2015

2016

3.5%

3.3%

3.1%
+3.02%

+3.02%

+3.00%

+2.99%

+2.90%

+2.90%

+2.90%

2.9%
+2.81%

+2.88%
+2.84%

+2.75%

+2.81%

+2.80%

2.7%
+2.69%

2.5%

Jan 28,
Mar 18 Apr 28
'14

Jun 4

Jul 29

Sep 16 Oct 28 Dec 16

Jan 27,
Mar 17
'15

+2.70%

April
28

2015 +2.90% +3.02% +3.00% +2.81% +2.75% +2.90% +2.90% +3.02% +2.99% +2.69% +2.70%
2016

CNBC Fed Survey – April 28, 2015
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+2.88% +2.80% +2.84% +2.81%

FED SURVEY
April 28, 2015
11.
What is your forecast for the year-over-year percentage
change in the headline U.S. CPI for …?
2015

2.4%

2.29%

2016

2.27%
2.17%

2.2%

2.07%
2.0%

2.08%
1.96%

2.02%

2.01%

1.8%

1.74%
1.6%

1.4%

1.2%

1.17%
1.0%

1.01%

1.00%

Mar 17

April 28

0.8%
Jun 4

Jul 29

Sep 16

Oct 28

Dec 16

Survey Dates

CNBC Fed Survey – April 28, 2015
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Jan 27,
'15

FED SURVEY
April 28, 2015

12.
When do you expect the Fed to hike the fed funds rate
and allow its balance sheet to decline?
Survey Date

Fed Funds Hike
Average Forecast

Balance Sheet
Average Forecast

April 28, 2014 survey

July 2015

October 2015

June 4 survey

August 2015

March 2016

July 29 survey

August 2015

December 2015

August 20 survey

July 2015

Not asked

September 16 survey

June 2015

December 2015

October 28 survey

July 2015

January 2016

December 16 survey

July 2015

February 2016

Jan. 27, 2015 survey

September 2015

April 2016

March 17 survey

August 2015

April 2016

April 28 survey

October 2015

May 2016

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FED SURVEY
April 28, 2015
14.
How would you characterize the Fed's current monetary
policy?
Too accommodative

Just right

Too restrictive

Don't know/unsure

60%
Too accomodative54%

49%

50%
43%

49%

49%

50%

50%

50%

47%

46%
43%

40%

49%

43%

44%

44%
39%
Just right

30%

32%

28%

20%

10%

17%

Don't know/unsure

13%

8%
6%

6%

5%

3%
0%

Jul 31,
'12

6%

3%

3%

3%

3%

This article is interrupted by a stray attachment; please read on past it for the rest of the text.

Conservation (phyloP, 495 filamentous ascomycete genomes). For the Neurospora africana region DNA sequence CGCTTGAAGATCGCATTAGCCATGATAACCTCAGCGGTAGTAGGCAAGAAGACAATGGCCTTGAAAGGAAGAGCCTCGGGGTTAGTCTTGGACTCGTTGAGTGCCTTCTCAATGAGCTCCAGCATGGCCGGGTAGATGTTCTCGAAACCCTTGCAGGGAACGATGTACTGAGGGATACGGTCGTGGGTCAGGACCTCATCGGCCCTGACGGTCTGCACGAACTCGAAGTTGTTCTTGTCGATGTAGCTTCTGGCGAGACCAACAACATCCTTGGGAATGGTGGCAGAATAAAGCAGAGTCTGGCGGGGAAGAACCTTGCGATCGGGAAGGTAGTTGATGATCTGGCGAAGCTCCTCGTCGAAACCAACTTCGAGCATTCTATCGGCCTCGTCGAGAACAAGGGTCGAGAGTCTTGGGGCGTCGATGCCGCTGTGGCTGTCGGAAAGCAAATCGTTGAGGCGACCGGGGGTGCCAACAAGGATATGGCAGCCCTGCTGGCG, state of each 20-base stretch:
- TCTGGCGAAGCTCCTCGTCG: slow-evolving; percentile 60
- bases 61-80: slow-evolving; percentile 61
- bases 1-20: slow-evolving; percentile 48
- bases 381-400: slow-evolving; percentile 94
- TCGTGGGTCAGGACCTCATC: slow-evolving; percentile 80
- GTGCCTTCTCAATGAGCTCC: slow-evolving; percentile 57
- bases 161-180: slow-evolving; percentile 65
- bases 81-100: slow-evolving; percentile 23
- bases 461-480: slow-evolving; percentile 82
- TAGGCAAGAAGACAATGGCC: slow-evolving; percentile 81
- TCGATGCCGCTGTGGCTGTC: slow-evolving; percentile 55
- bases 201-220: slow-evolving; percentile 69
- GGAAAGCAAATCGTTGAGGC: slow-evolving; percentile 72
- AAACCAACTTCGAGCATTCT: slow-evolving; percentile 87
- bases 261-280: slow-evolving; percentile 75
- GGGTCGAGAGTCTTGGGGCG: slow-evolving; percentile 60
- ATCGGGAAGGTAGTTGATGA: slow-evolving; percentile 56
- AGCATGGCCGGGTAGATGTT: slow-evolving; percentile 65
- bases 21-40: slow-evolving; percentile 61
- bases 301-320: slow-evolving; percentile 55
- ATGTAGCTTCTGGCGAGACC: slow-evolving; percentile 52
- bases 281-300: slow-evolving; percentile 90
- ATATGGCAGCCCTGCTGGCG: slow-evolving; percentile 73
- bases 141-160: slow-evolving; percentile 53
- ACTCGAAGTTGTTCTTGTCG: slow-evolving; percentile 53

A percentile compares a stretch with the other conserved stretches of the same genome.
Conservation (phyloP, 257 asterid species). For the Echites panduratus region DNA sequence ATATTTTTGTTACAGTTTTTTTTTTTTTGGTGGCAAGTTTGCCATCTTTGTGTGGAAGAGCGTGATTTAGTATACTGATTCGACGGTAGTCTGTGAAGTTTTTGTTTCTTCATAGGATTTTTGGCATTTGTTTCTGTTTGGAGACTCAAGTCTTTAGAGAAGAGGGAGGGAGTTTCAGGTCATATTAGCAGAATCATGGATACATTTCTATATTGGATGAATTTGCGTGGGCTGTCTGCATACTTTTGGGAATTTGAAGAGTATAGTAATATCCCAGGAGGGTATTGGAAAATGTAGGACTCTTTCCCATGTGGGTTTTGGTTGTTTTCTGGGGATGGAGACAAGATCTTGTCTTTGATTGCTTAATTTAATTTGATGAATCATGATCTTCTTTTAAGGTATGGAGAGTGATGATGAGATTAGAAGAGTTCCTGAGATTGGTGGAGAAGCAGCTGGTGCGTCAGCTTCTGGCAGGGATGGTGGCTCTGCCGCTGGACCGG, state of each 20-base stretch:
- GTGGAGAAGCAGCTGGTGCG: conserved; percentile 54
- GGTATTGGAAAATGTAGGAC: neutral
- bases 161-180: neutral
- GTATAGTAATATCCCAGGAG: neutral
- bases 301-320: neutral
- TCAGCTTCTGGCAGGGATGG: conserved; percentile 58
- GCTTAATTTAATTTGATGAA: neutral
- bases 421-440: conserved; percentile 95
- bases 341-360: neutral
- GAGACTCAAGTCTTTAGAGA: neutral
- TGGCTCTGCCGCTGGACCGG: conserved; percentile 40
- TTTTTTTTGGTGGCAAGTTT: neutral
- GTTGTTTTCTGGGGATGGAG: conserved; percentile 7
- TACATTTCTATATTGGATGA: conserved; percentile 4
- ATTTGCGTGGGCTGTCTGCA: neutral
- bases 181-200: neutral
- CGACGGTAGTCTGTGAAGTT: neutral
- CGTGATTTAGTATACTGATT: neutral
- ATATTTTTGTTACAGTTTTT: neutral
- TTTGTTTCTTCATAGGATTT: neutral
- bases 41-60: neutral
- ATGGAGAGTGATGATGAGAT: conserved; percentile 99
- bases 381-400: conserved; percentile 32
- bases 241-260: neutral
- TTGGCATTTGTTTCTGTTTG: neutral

Jul 29,
'14

Aug 20

Sep 16

Oct 28

CNBC Fed Survey – April 28, 2015
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6%

6%
3%

5%

Too restrictive

Dec 16

Jan 27,
'15

Mar 17

Apr
28
0%

FED SURVEY
April 28, 2015
15.
Where do you expect the fed funds target rate will be on
…?
2.5%

2.13%

Dec 2016
2.04%

1.99%

2.0%

1.93%
1.84%
1.75%

1.5%
1.46%

1.05%

1.0%

0.97%

0.99%

0.98%

0.92%

0.89%

0.89%

0.83%

0.82%

0.73% 0.71%

0.83%
0.70% 0.72%

Dec 2015

0.68%

0.5%

0.54%

0.0%
Jul 30

Sep
17

Oct
29

Dec
Jan
Mar
17 28 '14 18

Apr
28

Jun 4 Jul 29

Aug
20

Sep
16

Oct
28

Dec
16

Jan
27,
'15

Mar
17

April
28

Dec 31, 2015 0.97% 0.92% 0.82% 0.70% 0.72% 0.83% 0.99% 0.68% 1.05% 0.89% 0.98% 0.89% 0.83% 0.73% 0.71% 0.54%
Dec 31, 2016

CNBC Fed Survey – April 28, 2015
Page 15 of 33

1.99% 2.13% 2.04% 1.93% 1.75% 1.84% 1.46%

FED SURVEY
April 28, 2015
16.
At what fed funds level will the Federal Reserve stop
hiking rates in the current cycle? That is, what will be the
terminal rate?
4.0%

3.5%
3.30%

3.16%

3.20%

3.17%

3.11%
3.04%

3.0%
2.85%

2.5%

2.0%
Aug 20

Sep 16

Oct 28

Dec 16
Survey Dates

CNBC Fed Survey – April 28, 2015
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Jan 27, '15

Mar 17

Apr 28

FED SURVEY
April 28, 2015
17.
When do you believe fed funds will reach its terminal
rate?

Survey Date

Forecast

August 20 survey

Q4 2017

September 16 survey

Q3 2017

October 28 survey

Q4 2017

December 16 survey

Q1 2018

Jan. 27, 2015 survey

Q1 2018

March 17 survey

Q4 2017

April 28 survey

Q1 2018

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FED SURVEY
April 28, 2015
18.
What grade would you give Janet Yellen as Fed chair so
far?
Bernanke (Dec 17, 2013)

Yellen (April 28, 2014)

Yellen (April 28, 2015)

60%

Averages:

51%
50%

50%

Bernanke Dec '13

46%

B (2.95)

Yellen Apr '14

40%

B- (2.71)

36%

Yellen Apr '15
30%

B+ (3.17)

27%
23%
22%

20%

11%

10%
10%

5%

3% 3%

3%
0%

0%
A

B

Numerical average based on A=4, B=3, C=2, D=1, F=0

CNBC Fed Survey – April 28, 2015
Page 18 of 33

C

D

0%
F

FED SURVEY
April 28, 2015
19.
Please rate Janet Yellen and Ben Bernanke on their
performances in the following areas on a scale of 0 to 5. (A
higher number represents better performance.).
April 2014

April 2015

Bernanke

Yellen

Bernanke

Yellen

Leadership

3.95

3.27

4.25

3.89

Transparency

3.65

3.60

4.00

3.91

Communication

3.38

3.06

3.69

3.83

Economic
Forecasting

2.95

3.27

2.94

3.39

Overall
Monetary Policy

3.47

3.08

3.92

3.78

CNBC Fed Survey – April 28, 2015
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FED SURVEY
April 28, 2015

20.
What is your forecast for WTI crude oil's lowest price in
the current downturn?
Jan 27

Mar 17

Apr 28

$50

$45

$42.15
$40

$39.58

$39.95

$35

$30

$25

$20

CNBC Fed Survey – April 28, 2015